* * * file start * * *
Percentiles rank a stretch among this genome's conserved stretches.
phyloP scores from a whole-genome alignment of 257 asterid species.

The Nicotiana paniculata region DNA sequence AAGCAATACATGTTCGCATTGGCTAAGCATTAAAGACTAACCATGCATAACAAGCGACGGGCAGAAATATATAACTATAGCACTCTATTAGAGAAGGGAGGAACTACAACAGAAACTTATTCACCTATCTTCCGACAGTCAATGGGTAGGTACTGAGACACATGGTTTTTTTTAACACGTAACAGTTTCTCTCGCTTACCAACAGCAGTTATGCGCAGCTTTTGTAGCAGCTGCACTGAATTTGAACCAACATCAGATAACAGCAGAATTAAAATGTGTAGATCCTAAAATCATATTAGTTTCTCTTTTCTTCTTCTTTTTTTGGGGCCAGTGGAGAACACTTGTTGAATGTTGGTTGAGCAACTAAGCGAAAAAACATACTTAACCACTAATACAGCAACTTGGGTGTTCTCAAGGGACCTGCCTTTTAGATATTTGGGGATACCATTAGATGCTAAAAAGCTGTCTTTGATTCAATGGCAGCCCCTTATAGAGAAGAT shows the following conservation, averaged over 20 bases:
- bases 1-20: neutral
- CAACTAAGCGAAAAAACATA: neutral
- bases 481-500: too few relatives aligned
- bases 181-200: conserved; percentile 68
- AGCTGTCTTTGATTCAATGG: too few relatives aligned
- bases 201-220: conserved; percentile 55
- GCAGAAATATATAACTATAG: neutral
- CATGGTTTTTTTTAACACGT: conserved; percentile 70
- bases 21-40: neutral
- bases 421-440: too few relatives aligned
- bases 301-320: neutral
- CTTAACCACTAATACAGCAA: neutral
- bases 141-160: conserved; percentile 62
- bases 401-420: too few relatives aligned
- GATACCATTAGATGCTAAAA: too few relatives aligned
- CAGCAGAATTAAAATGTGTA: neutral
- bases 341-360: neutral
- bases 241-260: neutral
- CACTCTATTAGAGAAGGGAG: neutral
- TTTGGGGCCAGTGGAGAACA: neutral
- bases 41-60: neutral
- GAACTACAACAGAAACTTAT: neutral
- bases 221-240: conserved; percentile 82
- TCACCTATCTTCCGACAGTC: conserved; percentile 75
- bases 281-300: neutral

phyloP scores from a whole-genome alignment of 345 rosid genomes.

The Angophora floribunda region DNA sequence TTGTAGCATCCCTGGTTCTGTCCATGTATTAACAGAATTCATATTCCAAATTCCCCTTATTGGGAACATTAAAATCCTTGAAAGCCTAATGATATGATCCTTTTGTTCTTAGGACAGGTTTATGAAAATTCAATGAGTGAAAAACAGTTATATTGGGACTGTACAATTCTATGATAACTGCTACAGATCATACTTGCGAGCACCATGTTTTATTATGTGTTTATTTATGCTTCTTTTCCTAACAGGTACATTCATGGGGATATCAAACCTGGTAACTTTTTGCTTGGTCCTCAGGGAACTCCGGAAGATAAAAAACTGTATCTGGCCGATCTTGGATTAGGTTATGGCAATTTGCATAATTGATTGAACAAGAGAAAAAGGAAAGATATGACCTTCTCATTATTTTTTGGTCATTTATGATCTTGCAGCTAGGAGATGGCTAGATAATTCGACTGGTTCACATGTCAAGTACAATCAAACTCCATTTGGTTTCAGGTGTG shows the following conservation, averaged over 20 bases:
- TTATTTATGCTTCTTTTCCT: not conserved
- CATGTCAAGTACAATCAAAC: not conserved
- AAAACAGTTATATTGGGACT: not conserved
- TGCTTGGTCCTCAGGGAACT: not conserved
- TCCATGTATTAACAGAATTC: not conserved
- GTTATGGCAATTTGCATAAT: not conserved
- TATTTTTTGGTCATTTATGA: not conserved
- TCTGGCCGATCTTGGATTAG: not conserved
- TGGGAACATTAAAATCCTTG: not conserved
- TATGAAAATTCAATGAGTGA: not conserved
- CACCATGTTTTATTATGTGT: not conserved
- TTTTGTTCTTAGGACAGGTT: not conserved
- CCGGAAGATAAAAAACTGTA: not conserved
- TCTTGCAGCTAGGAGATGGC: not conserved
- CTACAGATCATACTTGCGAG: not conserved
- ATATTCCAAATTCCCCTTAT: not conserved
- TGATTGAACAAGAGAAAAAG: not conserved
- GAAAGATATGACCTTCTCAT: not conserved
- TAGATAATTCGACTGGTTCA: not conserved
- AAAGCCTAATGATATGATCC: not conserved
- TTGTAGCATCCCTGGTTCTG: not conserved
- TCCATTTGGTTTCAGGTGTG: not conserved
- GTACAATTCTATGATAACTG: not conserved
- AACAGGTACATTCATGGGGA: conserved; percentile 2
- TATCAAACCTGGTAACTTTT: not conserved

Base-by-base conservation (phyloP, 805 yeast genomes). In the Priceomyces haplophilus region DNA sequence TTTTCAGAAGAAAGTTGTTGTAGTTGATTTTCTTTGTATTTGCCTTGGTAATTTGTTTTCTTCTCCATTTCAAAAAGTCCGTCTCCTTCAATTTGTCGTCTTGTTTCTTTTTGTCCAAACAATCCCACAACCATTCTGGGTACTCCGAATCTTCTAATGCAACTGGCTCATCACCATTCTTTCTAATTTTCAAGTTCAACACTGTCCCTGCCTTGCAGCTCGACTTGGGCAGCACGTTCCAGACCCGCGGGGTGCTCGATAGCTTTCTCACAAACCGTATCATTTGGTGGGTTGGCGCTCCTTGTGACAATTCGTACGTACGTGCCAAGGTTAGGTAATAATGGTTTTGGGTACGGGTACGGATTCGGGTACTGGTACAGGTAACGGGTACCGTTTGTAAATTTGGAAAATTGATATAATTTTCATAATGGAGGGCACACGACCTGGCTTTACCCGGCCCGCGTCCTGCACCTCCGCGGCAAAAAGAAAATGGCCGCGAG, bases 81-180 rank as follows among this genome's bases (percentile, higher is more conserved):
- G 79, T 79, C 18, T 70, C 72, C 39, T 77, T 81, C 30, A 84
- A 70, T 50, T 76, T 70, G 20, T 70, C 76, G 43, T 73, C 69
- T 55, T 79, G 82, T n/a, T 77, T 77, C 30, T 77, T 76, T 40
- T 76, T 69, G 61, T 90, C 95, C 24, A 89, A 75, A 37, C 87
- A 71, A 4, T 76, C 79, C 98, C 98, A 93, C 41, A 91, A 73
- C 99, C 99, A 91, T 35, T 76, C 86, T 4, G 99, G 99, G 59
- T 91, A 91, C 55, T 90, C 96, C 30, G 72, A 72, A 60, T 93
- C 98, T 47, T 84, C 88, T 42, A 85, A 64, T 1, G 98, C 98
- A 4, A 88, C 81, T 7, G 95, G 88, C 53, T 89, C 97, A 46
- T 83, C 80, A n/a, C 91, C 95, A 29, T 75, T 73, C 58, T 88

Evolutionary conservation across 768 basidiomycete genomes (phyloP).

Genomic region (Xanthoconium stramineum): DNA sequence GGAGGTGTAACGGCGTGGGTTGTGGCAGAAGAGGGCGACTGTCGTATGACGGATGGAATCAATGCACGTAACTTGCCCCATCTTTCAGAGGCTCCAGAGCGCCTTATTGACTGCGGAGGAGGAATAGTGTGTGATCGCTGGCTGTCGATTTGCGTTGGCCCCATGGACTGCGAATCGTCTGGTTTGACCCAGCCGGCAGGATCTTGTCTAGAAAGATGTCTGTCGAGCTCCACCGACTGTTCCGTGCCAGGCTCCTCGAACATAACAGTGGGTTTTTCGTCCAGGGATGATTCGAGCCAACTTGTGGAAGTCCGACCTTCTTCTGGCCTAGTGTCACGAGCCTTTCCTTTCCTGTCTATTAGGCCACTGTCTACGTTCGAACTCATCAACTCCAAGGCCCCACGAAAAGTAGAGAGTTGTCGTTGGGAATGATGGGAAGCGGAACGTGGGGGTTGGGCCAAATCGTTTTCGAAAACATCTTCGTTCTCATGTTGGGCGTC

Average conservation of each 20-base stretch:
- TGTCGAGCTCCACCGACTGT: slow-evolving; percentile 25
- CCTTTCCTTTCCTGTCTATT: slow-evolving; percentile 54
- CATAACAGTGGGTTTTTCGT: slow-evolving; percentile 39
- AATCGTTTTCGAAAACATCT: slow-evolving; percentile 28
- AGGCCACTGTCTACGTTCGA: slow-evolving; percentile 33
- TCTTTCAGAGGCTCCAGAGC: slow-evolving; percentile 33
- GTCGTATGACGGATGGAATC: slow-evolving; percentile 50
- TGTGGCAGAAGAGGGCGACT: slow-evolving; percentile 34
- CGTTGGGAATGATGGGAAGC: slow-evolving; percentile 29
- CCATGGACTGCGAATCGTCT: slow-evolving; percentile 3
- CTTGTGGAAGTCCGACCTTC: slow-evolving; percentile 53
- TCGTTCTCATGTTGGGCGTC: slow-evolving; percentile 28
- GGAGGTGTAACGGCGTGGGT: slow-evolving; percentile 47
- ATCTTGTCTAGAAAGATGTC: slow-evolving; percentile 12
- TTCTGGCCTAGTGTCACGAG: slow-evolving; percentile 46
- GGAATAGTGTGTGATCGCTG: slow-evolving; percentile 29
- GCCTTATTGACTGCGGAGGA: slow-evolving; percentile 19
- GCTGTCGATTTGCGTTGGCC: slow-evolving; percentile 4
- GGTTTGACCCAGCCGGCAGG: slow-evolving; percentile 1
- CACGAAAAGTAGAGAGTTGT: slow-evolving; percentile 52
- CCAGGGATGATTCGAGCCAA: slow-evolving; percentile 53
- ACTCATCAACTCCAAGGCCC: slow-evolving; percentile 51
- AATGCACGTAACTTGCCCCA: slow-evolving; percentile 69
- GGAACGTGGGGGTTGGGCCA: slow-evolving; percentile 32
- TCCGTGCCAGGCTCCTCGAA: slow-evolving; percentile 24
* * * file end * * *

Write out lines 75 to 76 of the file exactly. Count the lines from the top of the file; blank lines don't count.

- TCTTTCAGAGGCTCCAGAGC: slow-evolving; percentile 33
- GTCGTATGACGGATGGAATC: slow-evolving; percentile 50